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Darling's PBR Hamstrung By Brown's Promises, Says Grant Thornton

by Jason Gorringe, Tax-News.com, London

05 October 2007


Leading business and financial adviser Grant Thornton has predicted that room for manoeuvre on any major initiatives will be limited in the forthcoming Pre-Budget Report (PBR), leading to yet more tinkering around the edges of current tax policy.

Francesca Lagerberg, Head of Grant Thornton's National Tax Office, believes that the spotlight was stolen by Gordon Brown in this year's Budget, when the then Chancellor flexed his muscle for the top job by making a raft of forward looking changes, which will hamper Darling's manoeuvrability in his Pre-Budget Report.

In the absence of a general election, it is expected that the Report would be littered with promises for action and consultations, without real immediate change.

Darling has already stated he wants to put tax simplification on the agenda, so he will want to show that this is "more than empty words".

Despite the Conservative proposal to charge non-domiciled UK residents a one-off charge of GBP25,000, Grant Thornton does not expect the new Chancellor to take the bait and make any dramatic changes to the tax treatment of this group in the PBR. However, the new team at the Treasury has already stated that this issue is on its radar.

Tax partner, Ian Luder, believes Darling will signal his intentions on the issue by refreshing the ongoing consultation - the longest running Treasury review in history.

With regards to Capital Gains Tax (CGT) on UK based assets, Luder believes that the Chancellor has an ace up his sleeve. At present, an individual's residence (and domicile) status determines CGT liability, in conjunction with where the assets are based. There are circumstances where UK assets are sold but no CGT is due. Luder believes that change is afoot which would bring the UK in line with many of its European neighbours on this issue.

And whilst Inheritance Tax (IHT) is long overdue for a progressive overhaul, Lagerberg does not believe that the Chancellor will make any big moves in this area: "The last few years have seen some avoidance rules being introduced in relation to IHT, such as the pre-owned assets regime. However, despite Brown thinking it was due an overhaul, he never went for radical change and his successor is likely to follow suit," he observed.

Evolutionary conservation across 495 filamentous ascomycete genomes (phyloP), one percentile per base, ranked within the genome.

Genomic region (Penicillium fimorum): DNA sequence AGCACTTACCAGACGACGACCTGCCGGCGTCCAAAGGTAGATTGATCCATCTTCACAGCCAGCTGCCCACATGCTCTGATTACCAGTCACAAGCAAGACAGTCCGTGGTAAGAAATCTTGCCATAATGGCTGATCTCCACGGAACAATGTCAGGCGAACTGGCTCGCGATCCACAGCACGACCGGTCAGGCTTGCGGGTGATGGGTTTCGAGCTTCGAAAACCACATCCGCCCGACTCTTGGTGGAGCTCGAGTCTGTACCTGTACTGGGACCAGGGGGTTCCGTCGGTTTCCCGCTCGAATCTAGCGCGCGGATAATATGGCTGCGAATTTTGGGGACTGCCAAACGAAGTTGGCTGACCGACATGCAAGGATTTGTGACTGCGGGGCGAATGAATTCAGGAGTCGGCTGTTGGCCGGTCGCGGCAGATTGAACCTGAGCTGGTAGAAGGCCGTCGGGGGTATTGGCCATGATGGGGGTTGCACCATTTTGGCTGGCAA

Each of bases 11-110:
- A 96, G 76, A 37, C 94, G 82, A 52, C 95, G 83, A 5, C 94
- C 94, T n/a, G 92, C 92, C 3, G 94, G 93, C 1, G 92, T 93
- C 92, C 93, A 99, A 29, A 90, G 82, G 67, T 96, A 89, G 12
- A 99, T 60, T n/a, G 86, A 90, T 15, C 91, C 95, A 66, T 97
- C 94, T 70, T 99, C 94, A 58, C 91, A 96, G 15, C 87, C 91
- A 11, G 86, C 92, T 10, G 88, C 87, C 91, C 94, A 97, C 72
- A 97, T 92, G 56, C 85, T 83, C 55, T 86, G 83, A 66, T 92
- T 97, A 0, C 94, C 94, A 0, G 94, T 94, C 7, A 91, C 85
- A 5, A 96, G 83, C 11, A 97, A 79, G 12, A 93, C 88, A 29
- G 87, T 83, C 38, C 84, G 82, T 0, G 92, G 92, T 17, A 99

Equally, climate change must be addressed. Although the previous Chancellor pledged to take action on the UK's carbon footprint through the tax system, small tax measures introduced or modified over the past 10 years have seemingly done little to curb UK pollution.

Maurice Fitzpatrick, a senior tax manager, expects that there will be minor increases in Airport Passenger Duty and the like, but that Darling may look to impose his authority on green matters by increasing taxes and tax breaks available to industry thereby instigating - hopefully - a faster decrease in UK carbon emissions.

Fitzpatrick explained that: "Joe Public is fed up with continual tax increases that purport to climate change initiatives. Airport Passenger Duty has done nothing to greenhouse emissions and many believe a waste tax is merely a revenue-raiser rather than a targeted initiative to make any dent in the UK's carbon emissions. For this reason, and perhaps to curry favour with voters, Darling is expected to turn to industry to take responsibility towards the climate. There is a raft of possibilities available to the Chancellor, but to be sure, he will use the VAT system to great effect, possibly levying higher VAT on products with excessive packaging."

Lagerberg noted that there are a number of other measures that are expected to surface in the Pre Budget Report, revealing that: "HMRC is continuing its review of its existing powers. There is bound to be some reference to the next steps and there has already been some concern about whether there are going to be more requests for powers, such as access to personal bank account information, without any sign of some safeguards as could be set out in a Taxpayer's Charter. This could be a real chance for the Government to show it is keen to put taxpayers' rights on the agenda."


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